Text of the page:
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enjambment

[ en-jam-muhnt, -jamb- ]
/ ɛnˈdʒæm mənt, -ˈdʒæmb- /
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noun, plural en·jamb·ments [en-jam-muhnts, -jamb-]. /ɛnˈdʒæm mənts, -ˈdʒæmb-/. Prosody.
the running on of the thought from one line, couplet, or stanza to the next without a syntactical break: Enjambment is a creative device of long standing, famously used by Homer, Shakespeare, and Eliot, among many other literary luminaries.
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Origin of enjambment

First recorded in 1830–40; from French enjambement, equivalent to enjamb(er) “to stride over, project, encroach” (en- + -jamber, derivative of jambe “leg” + -ment ); see origin at en-1, jamb1,-ment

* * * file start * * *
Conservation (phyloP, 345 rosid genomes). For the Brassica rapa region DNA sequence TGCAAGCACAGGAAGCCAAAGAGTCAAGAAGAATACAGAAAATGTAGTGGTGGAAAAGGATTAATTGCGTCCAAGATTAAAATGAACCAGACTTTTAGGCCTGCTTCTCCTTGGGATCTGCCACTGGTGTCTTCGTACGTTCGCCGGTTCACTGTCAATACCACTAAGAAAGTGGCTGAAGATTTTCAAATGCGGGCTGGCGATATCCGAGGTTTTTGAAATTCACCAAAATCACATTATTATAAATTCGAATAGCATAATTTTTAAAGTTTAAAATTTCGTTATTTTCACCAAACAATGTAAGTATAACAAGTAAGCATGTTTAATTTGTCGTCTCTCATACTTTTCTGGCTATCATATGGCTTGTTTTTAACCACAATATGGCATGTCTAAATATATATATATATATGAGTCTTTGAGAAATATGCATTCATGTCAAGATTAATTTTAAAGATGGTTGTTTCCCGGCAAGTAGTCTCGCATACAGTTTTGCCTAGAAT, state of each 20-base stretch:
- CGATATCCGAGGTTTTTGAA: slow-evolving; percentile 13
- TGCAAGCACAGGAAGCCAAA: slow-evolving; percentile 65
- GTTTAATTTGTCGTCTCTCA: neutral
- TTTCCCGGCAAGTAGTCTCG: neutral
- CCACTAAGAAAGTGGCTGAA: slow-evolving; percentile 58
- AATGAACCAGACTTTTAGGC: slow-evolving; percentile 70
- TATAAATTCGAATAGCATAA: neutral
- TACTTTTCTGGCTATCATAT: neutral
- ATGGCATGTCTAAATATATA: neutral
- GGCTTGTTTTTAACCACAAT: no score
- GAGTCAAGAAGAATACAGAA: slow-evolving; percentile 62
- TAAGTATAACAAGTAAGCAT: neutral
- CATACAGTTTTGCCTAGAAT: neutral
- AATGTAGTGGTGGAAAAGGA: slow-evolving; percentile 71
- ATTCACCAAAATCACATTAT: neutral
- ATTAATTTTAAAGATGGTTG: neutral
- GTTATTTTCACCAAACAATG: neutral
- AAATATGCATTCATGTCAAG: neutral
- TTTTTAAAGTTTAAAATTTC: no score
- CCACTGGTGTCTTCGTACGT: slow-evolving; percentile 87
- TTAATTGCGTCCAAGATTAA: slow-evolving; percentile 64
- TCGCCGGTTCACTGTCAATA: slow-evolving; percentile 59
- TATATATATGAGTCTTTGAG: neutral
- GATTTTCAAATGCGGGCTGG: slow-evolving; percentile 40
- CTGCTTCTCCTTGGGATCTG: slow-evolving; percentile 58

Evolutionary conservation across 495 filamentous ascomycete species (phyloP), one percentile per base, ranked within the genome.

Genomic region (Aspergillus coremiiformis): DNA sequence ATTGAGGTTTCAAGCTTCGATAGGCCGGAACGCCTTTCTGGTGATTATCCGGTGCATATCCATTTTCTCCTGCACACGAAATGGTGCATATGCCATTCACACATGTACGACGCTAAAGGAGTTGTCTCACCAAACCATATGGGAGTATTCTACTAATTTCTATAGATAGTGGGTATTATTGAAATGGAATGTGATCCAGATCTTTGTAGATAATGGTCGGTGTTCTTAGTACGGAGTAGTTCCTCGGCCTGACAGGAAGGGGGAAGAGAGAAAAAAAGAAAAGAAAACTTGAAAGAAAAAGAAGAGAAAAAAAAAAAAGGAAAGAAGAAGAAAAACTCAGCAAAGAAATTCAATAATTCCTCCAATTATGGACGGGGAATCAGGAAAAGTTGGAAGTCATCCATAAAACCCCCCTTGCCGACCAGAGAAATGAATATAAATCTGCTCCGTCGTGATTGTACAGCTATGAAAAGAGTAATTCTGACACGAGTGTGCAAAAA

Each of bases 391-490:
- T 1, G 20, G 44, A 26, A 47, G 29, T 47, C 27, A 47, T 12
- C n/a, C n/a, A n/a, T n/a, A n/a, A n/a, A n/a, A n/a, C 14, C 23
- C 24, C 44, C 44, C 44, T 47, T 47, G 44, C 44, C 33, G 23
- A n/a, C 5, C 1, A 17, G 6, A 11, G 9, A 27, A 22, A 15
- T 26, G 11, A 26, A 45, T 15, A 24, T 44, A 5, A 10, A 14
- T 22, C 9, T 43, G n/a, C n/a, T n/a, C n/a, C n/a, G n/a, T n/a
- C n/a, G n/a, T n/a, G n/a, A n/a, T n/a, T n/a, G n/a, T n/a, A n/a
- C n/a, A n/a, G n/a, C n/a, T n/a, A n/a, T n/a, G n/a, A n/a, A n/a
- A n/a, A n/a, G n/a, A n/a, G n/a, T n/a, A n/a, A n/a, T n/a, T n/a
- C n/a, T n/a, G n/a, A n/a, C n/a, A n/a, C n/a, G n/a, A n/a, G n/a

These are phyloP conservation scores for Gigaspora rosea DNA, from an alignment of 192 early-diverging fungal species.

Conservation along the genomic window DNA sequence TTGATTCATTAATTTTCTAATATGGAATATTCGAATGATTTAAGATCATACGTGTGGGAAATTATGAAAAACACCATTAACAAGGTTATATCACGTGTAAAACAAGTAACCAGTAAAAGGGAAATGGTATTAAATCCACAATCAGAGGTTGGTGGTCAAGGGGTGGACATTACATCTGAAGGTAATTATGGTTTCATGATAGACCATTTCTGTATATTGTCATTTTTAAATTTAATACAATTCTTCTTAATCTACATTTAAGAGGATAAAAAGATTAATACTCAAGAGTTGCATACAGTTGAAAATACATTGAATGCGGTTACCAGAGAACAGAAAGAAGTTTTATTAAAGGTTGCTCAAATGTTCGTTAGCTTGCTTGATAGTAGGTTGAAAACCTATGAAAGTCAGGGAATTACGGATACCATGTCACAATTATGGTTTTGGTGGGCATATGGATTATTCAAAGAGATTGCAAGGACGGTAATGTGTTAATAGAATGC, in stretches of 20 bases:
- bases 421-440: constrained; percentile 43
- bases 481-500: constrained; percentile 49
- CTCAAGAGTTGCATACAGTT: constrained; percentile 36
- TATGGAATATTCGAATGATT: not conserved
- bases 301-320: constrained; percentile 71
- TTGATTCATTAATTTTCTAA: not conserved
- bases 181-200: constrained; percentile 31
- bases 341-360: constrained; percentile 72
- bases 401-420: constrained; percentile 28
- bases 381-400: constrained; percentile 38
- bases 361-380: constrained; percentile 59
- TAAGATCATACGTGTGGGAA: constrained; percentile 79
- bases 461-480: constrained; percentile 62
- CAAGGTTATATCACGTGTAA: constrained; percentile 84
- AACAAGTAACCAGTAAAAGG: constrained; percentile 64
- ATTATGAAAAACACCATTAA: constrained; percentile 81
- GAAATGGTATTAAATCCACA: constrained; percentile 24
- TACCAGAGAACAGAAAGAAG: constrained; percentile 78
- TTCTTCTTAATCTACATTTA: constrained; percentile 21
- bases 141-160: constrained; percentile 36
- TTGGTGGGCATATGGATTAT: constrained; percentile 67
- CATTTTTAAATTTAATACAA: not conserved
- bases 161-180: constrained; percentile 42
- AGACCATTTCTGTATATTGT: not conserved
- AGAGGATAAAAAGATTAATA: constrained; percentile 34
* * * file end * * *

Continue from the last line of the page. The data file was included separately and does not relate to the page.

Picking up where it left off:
OTHER WORDS FROM enjambment

en·jambed, adjective

Words nearby enjambment

Dictionary.com Unabridged Based on the Random House Unabridged Dictionary, © Random House, Inc. 2022

How to use enjambment in a sentence

British Dictionary definitions for enjambment

enjambment

enjambement

/ (ɪnˈdʒæmmənt, French ɑ̃ʒɑ̃bmɑ̃) /

noun
prosody the running over of a sentence from one line of verse into the next

Derived forms of enjambment

enjambed, adjective

Word Origin for enjambment

C19: from French, literally: a straddling, from enjamber to straddle, from en- 1 + jambe leg; see jamb
Collins English Dictionary - Complete & Unabridged 2012 Digital Edition © William Collins Sons & Co. Ltd. 1979, 1986 © HarperCollins Publishers 1998, 2000, 2003, 2005, 2006, 2007, 2009, 2012
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